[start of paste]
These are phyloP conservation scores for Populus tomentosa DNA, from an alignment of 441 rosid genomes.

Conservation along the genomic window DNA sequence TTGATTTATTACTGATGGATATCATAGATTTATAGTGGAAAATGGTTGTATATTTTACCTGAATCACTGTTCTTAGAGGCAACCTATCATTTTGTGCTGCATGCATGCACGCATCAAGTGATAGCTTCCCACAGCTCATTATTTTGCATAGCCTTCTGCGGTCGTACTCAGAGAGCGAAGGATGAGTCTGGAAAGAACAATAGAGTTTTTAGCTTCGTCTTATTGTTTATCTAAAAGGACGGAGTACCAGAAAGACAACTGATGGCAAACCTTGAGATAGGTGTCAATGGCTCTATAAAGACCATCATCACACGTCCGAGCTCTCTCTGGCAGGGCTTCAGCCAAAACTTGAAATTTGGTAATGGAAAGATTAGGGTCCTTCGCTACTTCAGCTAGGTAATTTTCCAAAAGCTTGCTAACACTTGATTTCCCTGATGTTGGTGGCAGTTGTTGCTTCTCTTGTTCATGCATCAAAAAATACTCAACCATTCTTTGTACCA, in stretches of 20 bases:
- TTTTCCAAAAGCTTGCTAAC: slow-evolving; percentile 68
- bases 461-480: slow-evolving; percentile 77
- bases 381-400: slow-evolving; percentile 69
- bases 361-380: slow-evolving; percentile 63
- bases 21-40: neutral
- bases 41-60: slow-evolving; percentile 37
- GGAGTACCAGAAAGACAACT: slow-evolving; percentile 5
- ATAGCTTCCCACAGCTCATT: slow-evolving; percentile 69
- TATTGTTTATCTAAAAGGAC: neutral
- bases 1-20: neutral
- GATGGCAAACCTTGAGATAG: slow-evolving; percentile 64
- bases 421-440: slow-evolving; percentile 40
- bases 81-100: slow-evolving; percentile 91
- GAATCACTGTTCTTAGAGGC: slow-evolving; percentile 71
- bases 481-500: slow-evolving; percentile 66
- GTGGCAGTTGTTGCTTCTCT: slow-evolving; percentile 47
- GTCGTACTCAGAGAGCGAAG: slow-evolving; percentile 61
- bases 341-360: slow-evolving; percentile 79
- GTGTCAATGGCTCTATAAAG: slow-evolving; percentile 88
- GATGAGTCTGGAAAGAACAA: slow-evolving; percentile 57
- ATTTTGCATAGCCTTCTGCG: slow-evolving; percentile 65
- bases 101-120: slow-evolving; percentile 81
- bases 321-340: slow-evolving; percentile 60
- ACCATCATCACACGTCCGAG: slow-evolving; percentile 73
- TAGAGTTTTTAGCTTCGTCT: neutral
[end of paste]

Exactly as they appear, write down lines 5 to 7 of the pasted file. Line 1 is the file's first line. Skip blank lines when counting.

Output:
- bases 381-400: slow-evolving; percentile 69
- bases 361-380: slow-evolving; percentile 63
- bases 21-40: neutral